The new geography group decided to spend its first three months studying some of the South Pacific Islands. Many of them were visited by Captain Cook and became part of the British Empire but gained their independence in the 1960s and 1970s.
A few of us had been lucky enough to visit that part of the world, so we heard first-hand accounts of life in New Caledonia (which has just voted to reject independence and remain French), Fiji and Samoa.
We found that, although the islands are exceptionally beautiful and the people warm and friendly, life there is not always easy. All the islands sit on the Pacific “Ring of Fire” and many, especially Tonga, suffer frequent volcanic eruptions and earth tremors. This is also a part of the Earth where typhoons are common and whole villages of flimsy housing can be flattened.
Most of the islands’ economies are dependent upon foreign aid from New Zealand, Australia, and increasingly, China. One or two have deposits of gold and copper, but most make their living from tourism, agriculture and fisheries. They export coconuts, papaya, coffee, timber, palm oil, sugar and pearls, but income from fisheries is declining as fish stocks are depleted and the sea fills up with plastic.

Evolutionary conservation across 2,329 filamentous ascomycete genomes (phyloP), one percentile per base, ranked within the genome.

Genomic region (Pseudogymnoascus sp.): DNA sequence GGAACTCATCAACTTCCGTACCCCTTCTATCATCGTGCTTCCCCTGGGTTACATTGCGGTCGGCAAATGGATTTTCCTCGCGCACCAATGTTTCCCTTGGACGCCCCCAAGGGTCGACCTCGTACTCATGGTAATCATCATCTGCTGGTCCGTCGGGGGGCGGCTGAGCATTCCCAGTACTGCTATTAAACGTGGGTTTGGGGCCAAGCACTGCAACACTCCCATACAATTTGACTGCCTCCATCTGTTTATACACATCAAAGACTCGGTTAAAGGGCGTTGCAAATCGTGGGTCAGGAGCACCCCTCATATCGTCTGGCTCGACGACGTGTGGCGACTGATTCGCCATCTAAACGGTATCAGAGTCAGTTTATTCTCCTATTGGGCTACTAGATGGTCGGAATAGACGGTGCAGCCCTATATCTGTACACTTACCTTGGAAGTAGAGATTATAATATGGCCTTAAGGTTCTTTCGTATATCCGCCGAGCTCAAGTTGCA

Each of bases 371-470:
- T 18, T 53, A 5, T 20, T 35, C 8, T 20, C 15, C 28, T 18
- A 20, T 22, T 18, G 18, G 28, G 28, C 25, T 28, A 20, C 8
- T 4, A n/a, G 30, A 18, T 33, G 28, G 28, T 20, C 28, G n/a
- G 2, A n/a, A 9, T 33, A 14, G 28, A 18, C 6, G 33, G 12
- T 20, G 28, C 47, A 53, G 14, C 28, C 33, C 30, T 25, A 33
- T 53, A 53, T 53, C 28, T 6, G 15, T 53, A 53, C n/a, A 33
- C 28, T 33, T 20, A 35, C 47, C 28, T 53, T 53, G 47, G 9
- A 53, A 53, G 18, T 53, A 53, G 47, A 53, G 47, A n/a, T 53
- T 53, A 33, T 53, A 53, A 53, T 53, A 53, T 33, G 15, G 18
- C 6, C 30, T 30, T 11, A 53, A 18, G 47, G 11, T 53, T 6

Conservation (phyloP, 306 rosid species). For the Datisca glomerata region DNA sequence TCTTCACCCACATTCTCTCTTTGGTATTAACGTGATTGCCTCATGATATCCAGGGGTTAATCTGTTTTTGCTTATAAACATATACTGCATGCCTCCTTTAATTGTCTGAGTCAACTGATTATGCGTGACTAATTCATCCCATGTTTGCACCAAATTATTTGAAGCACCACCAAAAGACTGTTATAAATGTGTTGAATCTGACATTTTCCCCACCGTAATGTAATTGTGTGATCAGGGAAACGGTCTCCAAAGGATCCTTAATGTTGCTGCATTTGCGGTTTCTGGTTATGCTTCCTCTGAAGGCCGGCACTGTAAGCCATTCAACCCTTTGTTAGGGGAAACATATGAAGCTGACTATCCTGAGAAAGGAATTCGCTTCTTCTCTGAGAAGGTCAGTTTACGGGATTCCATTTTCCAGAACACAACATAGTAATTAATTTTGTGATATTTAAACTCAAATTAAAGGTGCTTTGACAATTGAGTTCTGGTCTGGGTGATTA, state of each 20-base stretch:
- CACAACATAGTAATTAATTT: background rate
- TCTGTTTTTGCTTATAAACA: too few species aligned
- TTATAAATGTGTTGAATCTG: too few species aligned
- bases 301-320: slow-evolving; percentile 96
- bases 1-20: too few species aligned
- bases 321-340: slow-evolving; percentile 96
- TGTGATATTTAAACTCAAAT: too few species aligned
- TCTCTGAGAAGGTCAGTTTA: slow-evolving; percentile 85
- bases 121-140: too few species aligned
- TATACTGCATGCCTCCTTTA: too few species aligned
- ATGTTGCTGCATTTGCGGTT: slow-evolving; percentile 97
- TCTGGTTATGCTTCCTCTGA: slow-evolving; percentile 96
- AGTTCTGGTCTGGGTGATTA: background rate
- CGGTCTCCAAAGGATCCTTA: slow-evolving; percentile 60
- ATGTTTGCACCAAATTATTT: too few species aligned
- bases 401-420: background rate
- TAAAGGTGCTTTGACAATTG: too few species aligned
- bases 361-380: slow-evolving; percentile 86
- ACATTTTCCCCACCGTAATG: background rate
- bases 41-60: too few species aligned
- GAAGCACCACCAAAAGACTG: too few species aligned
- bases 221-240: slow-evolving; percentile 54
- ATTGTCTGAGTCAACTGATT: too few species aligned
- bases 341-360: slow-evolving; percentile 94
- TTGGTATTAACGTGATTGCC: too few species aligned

As sea levels rise, some of the lower lying coral atolls are disappearing and villagers will have to be re-housed on other islands. Kiribati is particularly at risk, as only one of its 32 islands has a significant area of land which is more than 3 metres above sea level.
We found studying and discussing these islands’ history, economies, climate and current affairs fascinating. There is so much more to learn about them, and we shall all be much more aware of what is going on in that part of the world in the future.